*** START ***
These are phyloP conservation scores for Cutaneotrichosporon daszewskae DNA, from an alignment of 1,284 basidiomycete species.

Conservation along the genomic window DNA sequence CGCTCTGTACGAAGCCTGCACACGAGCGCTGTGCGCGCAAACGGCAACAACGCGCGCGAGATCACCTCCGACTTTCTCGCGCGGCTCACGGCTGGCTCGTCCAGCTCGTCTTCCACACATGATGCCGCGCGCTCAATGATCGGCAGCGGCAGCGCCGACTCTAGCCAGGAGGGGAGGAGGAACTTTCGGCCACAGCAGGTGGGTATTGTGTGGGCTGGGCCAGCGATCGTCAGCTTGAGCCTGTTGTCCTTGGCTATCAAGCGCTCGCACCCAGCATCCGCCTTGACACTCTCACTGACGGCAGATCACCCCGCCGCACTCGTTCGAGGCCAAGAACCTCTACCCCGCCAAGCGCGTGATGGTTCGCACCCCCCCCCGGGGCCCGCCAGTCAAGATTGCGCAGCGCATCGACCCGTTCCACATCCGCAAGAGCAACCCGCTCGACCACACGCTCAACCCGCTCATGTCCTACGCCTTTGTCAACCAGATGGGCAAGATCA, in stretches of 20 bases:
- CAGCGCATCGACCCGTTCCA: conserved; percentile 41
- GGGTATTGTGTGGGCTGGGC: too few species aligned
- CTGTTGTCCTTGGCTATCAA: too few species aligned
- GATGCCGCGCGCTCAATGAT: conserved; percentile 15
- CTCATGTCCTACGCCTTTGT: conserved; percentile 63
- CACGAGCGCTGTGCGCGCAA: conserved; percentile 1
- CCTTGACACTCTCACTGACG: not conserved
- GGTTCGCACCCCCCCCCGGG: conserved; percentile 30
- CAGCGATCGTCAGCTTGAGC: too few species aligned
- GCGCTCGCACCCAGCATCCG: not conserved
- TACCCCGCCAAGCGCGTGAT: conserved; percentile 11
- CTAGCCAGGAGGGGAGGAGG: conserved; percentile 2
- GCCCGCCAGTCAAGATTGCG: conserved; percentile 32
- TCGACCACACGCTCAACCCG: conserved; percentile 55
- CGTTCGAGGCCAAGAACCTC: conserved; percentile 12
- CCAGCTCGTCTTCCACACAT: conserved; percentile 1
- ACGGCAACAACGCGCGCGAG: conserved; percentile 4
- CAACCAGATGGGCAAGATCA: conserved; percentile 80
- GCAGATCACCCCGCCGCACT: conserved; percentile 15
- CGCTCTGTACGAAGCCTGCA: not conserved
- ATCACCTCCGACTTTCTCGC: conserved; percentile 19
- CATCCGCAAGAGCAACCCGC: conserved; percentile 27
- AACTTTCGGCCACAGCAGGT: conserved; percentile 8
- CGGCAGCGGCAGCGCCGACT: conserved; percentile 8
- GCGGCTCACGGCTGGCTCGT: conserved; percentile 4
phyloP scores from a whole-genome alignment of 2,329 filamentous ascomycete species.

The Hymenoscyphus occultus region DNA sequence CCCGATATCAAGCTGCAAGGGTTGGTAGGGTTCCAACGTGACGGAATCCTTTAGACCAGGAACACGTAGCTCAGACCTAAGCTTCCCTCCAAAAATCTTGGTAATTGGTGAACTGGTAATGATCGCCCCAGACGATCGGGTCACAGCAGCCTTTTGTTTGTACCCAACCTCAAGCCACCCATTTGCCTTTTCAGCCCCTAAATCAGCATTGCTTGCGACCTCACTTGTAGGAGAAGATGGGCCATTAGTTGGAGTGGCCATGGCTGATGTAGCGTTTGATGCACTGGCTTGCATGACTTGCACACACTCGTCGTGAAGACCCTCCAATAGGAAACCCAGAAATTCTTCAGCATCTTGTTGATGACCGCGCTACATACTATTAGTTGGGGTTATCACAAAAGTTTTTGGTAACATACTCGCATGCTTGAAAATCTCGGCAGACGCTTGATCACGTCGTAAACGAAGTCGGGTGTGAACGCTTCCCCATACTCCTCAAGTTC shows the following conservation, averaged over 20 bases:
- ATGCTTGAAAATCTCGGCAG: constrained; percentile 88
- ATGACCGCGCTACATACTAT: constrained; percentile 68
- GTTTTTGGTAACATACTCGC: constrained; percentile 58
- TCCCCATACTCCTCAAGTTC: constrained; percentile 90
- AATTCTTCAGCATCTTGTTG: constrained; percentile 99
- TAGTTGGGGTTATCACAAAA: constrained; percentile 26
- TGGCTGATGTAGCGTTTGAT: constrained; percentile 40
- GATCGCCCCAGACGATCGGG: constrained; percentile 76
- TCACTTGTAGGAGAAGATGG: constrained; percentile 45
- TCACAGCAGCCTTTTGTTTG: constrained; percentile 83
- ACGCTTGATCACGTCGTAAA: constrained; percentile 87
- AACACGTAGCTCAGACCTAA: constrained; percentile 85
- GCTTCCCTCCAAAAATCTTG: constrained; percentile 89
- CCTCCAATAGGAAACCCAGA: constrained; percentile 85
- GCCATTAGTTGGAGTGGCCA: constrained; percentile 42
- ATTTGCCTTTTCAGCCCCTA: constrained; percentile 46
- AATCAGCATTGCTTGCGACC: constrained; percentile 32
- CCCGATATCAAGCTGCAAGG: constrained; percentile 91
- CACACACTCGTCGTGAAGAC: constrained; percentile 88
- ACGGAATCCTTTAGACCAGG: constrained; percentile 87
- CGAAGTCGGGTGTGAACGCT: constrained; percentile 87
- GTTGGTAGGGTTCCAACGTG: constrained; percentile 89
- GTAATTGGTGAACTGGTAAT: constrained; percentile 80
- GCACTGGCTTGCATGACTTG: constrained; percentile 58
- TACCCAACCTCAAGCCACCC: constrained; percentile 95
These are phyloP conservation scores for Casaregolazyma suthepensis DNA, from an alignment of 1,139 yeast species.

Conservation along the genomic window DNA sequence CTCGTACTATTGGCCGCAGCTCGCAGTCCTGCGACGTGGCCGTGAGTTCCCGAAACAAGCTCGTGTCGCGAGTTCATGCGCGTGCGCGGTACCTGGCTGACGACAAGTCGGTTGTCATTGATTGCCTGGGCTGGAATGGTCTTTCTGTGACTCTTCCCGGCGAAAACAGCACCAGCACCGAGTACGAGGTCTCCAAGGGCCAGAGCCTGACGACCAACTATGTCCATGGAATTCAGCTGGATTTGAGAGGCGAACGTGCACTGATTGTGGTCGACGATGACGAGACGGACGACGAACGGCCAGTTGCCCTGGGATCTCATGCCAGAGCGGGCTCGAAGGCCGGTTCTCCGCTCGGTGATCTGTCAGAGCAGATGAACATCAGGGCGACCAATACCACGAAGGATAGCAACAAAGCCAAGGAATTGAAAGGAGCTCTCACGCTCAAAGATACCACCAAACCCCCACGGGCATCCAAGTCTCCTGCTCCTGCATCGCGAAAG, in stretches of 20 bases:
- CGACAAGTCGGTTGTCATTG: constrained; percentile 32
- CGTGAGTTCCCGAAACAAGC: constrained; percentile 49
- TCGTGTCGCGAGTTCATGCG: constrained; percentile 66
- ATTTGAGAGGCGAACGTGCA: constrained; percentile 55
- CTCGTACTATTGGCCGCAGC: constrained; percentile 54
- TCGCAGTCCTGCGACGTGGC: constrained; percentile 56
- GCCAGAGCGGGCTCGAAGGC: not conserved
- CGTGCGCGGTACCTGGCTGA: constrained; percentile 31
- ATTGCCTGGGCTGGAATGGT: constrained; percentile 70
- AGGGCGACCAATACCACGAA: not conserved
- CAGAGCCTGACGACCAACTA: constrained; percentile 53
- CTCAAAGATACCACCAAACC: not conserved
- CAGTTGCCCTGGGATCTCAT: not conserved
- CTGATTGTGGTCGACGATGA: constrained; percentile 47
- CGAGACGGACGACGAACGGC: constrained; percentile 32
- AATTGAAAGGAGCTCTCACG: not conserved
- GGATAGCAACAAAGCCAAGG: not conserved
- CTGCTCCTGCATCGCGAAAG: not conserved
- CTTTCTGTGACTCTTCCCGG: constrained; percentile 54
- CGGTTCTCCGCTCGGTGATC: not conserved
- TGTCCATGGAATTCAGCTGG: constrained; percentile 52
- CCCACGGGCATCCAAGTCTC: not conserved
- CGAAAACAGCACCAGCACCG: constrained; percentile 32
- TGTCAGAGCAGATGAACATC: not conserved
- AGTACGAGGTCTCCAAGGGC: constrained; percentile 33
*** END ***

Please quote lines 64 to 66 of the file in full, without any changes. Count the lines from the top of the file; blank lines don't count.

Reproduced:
- CGTGCGCGGTACCTGGCTGA: constrained; percentile 31
- ATTGCCTGGGCTGGAATGGT: constrained; percentile 70
- AGGGCGACCAATACCACGAA: not conserved